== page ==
Oracle Concepts : Accrual Basis vs. Cash Basis Accounting


Accrual Basis vs. Cash Basis Accounting

There are two basic accounting methods available in the business world: Cash or Accrual. The following bulletin is intended to give a simple overview on this important topic;  describe its impact on the accounting entries and reporting and finally how they areimplemented in Oracle applications.

Cash Basis Accounting

With the cash method of accounting, you record income only when you receive cash from your customers. You record an expense only when you write the check to the vendor. Most individuals use the cash method for their personal finances because it’s simpler and less time-consuming. However, this method can distort your income and expenses, especially if you extend credit to your customers, if you buy on credit from your suppliers, or you keep an inventory of the products you sell.

Under the cash basis accounting, revenues and expenses are recognized as follows:

* Revenue recognition: Revenue is recognized when cash is received.

* Expense recognition: Expense is recognized when cash is paid.

Accrual Basis Accounting

With the accrual method, you record income when the sale occurs, whether it be the delivery of a product or the rendering of a service on your part, regardless of when you get paid. On the other hand, you record an expense when you receive goods or services, even though you may not pay for them until later. The accrual method gives you a more accurate picture of your financial situation than the cash method. This is because you record income on the books when it is truly earned, and you record expenses when they are incurred. Income  earned in one period is accurately matched against the expenses that correspond to that period, so you get a better picture of your net profits for each period.

Under the accrual basis accounting, revenues and expenses are recognized as follows:

* Revenue recognition: Revenue is recognized when both of the following   conditions are met:

a. Revenue is earned

i.e. When products are delivered or services are provided.

b. Revenue is realized or realizable.

i.e. Either cash is received or it is reasonable to expect that cash  will be received in the future.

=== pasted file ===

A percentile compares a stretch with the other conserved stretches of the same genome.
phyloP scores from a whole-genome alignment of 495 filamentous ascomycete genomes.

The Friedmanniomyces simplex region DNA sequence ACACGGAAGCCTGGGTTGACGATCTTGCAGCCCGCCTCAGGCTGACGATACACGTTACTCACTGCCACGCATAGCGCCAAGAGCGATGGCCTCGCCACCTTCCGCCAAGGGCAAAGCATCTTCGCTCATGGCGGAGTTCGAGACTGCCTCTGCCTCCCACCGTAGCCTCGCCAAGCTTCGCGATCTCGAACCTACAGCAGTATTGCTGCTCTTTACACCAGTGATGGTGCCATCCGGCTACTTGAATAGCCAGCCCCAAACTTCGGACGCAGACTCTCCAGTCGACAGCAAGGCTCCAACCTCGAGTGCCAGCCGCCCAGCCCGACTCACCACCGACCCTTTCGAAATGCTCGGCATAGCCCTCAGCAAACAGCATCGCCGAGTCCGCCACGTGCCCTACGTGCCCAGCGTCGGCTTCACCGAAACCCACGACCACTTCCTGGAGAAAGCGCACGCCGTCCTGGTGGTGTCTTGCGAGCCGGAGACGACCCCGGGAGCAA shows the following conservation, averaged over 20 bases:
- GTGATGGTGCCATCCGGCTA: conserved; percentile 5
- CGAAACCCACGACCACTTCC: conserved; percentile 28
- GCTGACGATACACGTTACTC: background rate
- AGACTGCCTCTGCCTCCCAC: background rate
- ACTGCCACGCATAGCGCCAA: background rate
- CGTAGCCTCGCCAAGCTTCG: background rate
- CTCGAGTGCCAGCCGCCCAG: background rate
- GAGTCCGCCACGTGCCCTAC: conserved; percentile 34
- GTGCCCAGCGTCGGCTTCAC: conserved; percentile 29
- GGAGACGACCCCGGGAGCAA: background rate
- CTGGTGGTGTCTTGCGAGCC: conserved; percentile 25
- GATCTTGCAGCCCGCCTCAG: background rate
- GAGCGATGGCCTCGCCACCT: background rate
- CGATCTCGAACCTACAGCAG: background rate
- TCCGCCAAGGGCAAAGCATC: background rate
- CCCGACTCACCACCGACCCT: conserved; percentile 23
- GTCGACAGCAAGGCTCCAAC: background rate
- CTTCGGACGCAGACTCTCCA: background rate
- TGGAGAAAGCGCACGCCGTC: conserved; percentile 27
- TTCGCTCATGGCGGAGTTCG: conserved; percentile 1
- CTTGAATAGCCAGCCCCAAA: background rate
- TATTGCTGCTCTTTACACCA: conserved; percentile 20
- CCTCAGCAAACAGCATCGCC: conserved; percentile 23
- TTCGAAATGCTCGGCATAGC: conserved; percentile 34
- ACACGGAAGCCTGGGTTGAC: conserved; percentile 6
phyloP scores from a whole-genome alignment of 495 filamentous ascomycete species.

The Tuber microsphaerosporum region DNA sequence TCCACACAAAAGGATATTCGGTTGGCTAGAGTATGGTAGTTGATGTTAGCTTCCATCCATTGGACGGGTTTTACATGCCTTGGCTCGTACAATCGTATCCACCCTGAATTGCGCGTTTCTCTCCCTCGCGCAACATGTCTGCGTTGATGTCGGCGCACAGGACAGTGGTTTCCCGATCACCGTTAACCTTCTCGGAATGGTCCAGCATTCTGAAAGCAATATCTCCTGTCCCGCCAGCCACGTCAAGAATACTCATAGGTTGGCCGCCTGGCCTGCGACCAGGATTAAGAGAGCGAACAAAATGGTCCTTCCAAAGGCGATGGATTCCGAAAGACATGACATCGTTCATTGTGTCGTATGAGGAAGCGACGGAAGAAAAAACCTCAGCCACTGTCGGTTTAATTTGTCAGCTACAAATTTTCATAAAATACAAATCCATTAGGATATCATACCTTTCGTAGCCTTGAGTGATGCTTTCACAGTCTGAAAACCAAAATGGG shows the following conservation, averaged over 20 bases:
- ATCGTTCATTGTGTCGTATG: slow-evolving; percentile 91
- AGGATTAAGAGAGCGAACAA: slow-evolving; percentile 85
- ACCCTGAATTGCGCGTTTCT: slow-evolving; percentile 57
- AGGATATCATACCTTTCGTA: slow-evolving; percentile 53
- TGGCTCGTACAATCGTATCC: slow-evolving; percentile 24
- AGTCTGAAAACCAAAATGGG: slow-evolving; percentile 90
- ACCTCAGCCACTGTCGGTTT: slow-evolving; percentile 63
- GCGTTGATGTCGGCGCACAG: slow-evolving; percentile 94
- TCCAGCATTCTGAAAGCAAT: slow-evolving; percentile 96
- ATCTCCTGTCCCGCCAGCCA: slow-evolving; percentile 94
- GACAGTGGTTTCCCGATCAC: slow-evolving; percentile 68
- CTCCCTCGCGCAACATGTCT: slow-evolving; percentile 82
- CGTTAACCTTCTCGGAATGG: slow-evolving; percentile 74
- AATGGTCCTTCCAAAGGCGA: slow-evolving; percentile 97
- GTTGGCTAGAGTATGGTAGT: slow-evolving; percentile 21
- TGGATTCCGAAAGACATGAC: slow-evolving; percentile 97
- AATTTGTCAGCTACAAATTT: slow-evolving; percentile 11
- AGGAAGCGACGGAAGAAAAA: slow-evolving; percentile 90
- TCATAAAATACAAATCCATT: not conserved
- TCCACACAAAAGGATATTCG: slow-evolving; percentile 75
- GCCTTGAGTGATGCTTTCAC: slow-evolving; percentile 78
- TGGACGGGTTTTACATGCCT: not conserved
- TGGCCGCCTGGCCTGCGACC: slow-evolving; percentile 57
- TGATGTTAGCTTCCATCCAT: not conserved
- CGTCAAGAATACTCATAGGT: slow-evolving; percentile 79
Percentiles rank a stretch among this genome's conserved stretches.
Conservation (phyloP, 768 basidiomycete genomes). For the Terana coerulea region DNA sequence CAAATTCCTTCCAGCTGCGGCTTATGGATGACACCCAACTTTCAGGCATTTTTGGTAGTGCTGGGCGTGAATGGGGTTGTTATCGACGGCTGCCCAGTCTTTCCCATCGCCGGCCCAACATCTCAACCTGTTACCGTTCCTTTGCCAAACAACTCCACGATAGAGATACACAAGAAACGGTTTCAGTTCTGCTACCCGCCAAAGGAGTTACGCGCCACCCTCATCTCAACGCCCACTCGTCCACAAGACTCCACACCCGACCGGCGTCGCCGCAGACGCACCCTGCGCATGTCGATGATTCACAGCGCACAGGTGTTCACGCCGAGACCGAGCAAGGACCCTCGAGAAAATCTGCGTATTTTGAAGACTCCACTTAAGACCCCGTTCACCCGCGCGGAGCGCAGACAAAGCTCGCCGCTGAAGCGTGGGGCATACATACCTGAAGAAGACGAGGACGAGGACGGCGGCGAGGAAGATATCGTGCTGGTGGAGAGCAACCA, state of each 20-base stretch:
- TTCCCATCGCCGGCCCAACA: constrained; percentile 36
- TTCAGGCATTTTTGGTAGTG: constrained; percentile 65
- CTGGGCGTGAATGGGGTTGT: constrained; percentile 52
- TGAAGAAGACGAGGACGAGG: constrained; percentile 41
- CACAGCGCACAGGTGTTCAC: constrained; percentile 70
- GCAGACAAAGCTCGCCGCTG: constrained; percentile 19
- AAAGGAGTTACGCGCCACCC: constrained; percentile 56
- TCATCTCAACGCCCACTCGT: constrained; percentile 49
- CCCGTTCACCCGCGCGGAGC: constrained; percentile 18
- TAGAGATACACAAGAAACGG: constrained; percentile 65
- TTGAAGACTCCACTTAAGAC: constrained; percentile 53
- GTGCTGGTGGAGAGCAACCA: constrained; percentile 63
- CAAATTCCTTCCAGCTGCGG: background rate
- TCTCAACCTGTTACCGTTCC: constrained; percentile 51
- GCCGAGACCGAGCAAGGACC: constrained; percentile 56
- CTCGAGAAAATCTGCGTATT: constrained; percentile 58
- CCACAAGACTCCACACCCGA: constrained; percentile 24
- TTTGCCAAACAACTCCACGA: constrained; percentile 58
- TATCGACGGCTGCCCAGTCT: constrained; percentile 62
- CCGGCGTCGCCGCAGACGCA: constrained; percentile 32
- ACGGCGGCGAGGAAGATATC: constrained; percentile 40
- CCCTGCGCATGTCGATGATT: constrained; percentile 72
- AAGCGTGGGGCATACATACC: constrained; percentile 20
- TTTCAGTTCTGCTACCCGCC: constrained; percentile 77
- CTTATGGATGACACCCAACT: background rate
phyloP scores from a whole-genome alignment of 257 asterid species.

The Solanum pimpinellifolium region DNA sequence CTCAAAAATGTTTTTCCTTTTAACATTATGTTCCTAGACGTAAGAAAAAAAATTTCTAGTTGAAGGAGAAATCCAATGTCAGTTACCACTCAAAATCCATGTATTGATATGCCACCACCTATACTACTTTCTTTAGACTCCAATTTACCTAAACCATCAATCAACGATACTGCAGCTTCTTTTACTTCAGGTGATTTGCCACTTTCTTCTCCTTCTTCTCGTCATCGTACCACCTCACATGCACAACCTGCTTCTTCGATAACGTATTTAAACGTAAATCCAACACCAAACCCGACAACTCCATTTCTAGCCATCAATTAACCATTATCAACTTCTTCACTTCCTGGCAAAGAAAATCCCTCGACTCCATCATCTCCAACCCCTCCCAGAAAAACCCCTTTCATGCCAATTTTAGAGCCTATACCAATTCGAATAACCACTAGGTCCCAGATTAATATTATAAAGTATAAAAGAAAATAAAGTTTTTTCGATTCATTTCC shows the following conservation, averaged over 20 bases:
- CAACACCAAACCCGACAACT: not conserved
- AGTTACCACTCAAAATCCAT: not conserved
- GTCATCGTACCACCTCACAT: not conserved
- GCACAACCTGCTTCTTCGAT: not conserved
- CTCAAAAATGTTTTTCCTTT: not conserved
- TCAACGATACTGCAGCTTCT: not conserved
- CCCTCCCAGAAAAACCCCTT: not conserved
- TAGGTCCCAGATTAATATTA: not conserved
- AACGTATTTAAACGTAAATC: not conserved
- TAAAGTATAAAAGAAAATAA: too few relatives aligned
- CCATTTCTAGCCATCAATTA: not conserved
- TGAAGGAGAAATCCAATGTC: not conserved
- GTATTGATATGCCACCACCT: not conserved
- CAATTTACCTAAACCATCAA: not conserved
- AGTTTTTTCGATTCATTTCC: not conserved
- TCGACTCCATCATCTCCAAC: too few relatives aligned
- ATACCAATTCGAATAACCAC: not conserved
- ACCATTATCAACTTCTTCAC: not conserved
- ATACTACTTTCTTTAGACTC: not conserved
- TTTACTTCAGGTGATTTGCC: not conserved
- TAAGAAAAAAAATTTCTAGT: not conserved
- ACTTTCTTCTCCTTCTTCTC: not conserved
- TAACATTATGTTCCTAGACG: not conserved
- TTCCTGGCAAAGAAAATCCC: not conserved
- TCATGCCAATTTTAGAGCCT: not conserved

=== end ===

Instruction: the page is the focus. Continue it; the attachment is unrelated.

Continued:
* Expense recognition: Expense is recognized in the period in which  related revenue is recognized (Matching Principle).

Timing differences in recognizing revenues and expenses

=======================================================

There are potential timing differences in recognizing revenues and expenses between accrual basis and cash basis accounting. If a company uses accrual basis accounting, there are four cases where revenue and expense recognition may not coincide with cash transactions. The following are four types of  timing differences

a. Revenue is recognized ‘before’ cash is received       Accrued Revenue

b. Expense is recognized ‘before’ cash is paid           Accrued Expense

c. Revenue is recognized ‘after’  cash is received       Deferred Revenue

d. Expense is recognized ‘after’  cash is paid           Deferred Expense

Case 1: Revenue is recognized before cash is received.

——————————————————

Example: Products are sold at $5,000 on May 1, 2000 and cash is received on

May 10, 2000.

i.e. On May  1, 2000 Revenue is recognized.

On May 10, 2000 Cash is received.

[Journal entry on May 1, 2000]

Debit   Credit

Accounts receivable                  5,000

Sales                          5,000

[Journal entry on May 10, 2000]

Debit   Credit

Cash                           5,000

Accounts receivable                   5,000

Case 2: Expense is recognized before cash is paid.

————————————————–

Example: On May 1, 2000, Company A borrowed $100,000 from a bank and promised to pay 12% interest at the end of each quarter.

i.e. On May  31, 2000 Interest expense is recognized for May.

On June 30, 2000 Cash is paid at the end of the quarter.

[Journal entry on May 1, 2000]

Debit   Credit

Cash                                  100,000

Borrowings from bank                100,000

[Journal entry on May 31, 2000]

Debit   Credit

Interest expense                      1,000

Interest payable                     1,000

- $100,000 x 12% x 1/12 = $1,000 for each month.

- Interest payable is a liability account.

- Credit side of interest payable (a liability account) represents  an increase.

[Journal entry on June 30, 2000]

Debit   Credit

Interest expense                     1,000

Interest payable                    1,000

- Credit side of interest payable (a liability account) represents an increase.

Debit   Credit

Interest payable                     2,000

Cash                                2,000